Now that the Design In Flux exhibition is all done and dusted, it’s nice to reflect on what worked and what didn’t with my contribution. Overall, I proved to myself that the direction I am heading in is fruitful and worth pursuing (a great relief in many ways as I do from time to time wonder about it). Feedback on the work has been positive, according to someone there it was the most photographed work in the show and it has been shared on social media a few times.
I set out to try an assortment of approaches (throwing shit at a wall to see what sticks) working with manual/analogue tools and also experimenting with repetition. The processes used generated some surprising visual results but will also lead to other interesting and effective methods — especially the idea of embracing mistakes and subverting my own previous practice ideals — to be explored in later projects.
Right off the bat, the ‘Every’ word just didn’t work. Visually, uninteresting, but also far too derivative for what I was aiming to do. It was worth doing, but only because I now know to stick away from trying to replicate / emulate what happens to be ‘trendy’ at the moment.
Out of the three methods I experimented with, the word ‘Body’ proved to be the most ‘successful’ of the three, in that it was visually more interesting and also portrayed the idea of ‘diversity’ due to the nature of the individual forms. Interestingly, out of the three words created, this one used a more studio-led experimental approach, while the others had more thought, planning, sketching and preparation behind them. Elements were drawn in pencil, traced in ink, scanned, then assembled and coloured in Photoshop.
The letter ‘B’ was primarily a mistake! This occurred when I was assembling the carefully drawn pieces together. I accidentally overlaid shards of my working drawings (developed to help proportions and spacings) but decided to keep them there. The ‘o’ experimented with overlapped patterns, which I think worked well. The letter ‘d’ followed on from the work with the ‘B’, but trying to use drawn colour fills rather than computer generated. I remember when I worked on this letter I was trying to achieve the same effect as the ‘B’ but just not getting it. There is something to be considered there — I’m starting to believe it is impossible to force uniqueness! The ‘y’ looked at using photographic elements as fills (the image here is of a starry night) and was probably the most middle-of-the-road and least successful character produced for the word ‘Body’.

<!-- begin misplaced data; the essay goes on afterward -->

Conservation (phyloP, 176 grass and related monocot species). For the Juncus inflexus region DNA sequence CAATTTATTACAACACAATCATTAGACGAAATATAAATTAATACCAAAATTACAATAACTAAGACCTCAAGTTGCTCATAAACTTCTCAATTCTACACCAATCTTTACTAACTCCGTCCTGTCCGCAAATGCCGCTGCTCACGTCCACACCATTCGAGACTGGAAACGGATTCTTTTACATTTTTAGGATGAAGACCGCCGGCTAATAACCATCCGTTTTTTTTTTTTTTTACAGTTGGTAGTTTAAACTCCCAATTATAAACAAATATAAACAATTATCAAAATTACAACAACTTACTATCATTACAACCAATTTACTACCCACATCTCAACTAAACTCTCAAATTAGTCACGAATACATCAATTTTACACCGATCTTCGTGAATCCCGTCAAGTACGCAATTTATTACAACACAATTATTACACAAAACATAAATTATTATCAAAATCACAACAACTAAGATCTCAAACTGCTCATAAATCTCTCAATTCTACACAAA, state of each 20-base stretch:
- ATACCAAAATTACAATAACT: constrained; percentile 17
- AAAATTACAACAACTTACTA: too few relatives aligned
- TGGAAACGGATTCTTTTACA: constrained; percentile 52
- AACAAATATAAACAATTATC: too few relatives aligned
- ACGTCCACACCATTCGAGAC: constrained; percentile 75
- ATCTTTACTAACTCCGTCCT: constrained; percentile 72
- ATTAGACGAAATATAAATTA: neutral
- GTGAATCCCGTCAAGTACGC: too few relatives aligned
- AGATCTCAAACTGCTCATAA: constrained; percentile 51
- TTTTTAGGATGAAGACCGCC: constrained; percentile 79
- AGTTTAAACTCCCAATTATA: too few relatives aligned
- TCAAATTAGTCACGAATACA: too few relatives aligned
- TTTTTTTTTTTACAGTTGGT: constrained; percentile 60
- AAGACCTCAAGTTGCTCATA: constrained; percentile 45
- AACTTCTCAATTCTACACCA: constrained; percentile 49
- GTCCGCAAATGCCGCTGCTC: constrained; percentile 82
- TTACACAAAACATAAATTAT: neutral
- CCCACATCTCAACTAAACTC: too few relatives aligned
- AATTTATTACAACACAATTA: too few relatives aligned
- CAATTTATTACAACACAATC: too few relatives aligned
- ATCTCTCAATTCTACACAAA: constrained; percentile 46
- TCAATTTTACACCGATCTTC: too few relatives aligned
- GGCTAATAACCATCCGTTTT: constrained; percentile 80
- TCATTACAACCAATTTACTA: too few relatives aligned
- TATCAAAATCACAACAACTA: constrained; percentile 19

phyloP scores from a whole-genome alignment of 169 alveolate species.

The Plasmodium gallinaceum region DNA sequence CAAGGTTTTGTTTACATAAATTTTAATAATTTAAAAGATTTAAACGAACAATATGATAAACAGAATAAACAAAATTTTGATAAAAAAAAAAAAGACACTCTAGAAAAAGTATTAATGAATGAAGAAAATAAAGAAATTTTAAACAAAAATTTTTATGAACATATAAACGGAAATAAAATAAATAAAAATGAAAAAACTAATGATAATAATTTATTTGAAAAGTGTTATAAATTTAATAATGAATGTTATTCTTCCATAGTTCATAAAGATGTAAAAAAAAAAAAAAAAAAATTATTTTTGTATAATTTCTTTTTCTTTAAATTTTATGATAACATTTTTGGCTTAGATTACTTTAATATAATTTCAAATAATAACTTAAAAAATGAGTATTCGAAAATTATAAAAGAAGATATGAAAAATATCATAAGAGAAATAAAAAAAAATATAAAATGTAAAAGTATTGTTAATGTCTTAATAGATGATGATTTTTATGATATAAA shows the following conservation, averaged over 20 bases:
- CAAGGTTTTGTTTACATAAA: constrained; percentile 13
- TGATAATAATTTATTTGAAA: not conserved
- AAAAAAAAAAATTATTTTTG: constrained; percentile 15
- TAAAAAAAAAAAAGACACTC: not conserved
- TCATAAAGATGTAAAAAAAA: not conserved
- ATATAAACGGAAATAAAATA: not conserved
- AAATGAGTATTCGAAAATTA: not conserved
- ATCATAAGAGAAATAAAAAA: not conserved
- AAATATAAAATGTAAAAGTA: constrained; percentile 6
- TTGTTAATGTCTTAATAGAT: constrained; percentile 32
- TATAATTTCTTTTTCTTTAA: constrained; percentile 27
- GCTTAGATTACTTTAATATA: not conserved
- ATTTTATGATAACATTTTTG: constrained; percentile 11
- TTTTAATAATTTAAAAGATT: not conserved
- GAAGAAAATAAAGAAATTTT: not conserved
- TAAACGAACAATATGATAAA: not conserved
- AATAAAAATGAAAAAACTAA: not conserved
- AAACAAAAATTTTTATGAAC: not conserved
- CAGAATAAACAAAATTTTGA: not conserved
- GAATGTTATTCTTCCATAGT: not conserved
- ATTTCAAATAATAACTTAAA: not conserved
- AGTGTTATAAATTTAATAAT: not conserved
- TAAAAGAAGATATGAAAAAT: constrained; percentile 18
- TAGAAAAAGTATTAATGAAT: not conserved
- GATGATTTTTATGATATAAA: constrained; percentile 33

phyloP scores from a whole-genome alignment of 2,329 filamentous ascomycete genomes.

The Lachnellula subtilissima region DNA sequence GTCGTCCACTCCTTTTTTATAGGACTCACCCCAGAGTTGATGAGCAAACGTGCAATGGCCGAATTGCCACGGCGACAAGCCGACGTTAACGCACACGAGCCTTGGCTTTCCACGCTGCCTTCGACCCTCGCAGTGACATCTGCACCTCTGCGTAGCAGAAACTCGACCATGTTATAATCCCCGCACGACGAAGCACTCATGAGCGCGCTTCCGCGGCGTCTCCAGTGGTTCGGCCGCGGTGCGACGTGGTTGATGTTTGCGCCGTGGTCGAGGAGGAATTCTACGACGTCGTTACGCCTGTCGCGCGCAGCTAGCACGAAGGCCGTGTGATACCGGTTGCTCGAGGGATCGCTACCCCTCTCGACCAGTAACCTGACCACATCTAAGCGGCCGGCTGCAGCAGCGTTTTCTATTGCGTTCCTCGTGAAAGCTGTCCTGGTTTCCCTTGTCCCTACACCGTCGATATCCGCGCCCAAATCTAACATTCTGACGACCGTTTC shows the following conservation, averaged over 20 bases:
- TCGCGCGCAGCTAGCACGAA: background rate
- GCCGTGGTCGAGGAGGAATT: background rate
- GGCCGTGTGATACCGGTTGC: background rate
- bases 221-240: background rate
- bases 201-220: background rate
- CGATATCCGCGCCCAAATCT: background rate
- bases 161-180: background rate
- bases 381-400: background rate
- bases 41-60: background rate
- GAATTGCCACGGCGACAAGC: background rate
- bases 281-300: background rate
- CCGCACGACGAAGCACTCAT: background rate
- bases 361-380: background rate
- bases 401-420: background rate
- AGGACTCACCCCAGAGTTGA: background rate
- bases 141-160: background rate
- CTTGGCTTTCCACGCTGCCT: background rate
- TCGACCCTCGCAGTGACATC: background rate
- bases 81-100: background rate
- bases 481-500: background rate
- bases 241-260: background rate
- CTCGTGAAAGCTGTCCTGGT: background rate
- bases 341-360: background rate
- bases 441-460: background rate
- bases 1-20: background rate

On the topic of trying to force uniqueness and diversity, the project reinforced that my embedded unconscious way of working constructs what I perceive to be uniqueness rather than letting it happening organically. I had spent weeks planning, drawing, cutting and assembling pieces of letters together in a certain manner, organising components in an offset manner to ensure the viewer knew it had been manually constructed.
I realised that I had forgotten that I was working without thinking critically. I was unconsciously controlling my actions and the visual outcome, aiming for diversity but actually homogenising the outcome. I was also relying heavily on Photoshop as a tool, however rather than using it on an image of a person, I was digitally manipulating the letters to bend to my will — to be brighter, to look more hand crafted, to be positioned and prodded into perfection. This is an important discovery to consider for future work.
- the approach of using ‘lettering’ can lead to some very diverse and visually interesting outcomes
- big is better — it looked great in it’s scale and detail
- the absence of other design ‘elements’ and photographic forms does not detract from the outcome
- visually, there is something exciting about the overlapping and mixing of forms
- working quickly with a general ‘direction’ rather than a solid, well thought out plan produced the most diverse outcomes
- working on the ‘B’ and the outcome created from a mistake was a poignant moment and has me enthused about future work
- I do really need to catch myself from falling back on years of training and practice in which I unconsciously control the outcome and lean towards it being ‘perfect’ rather than just ‘how it is’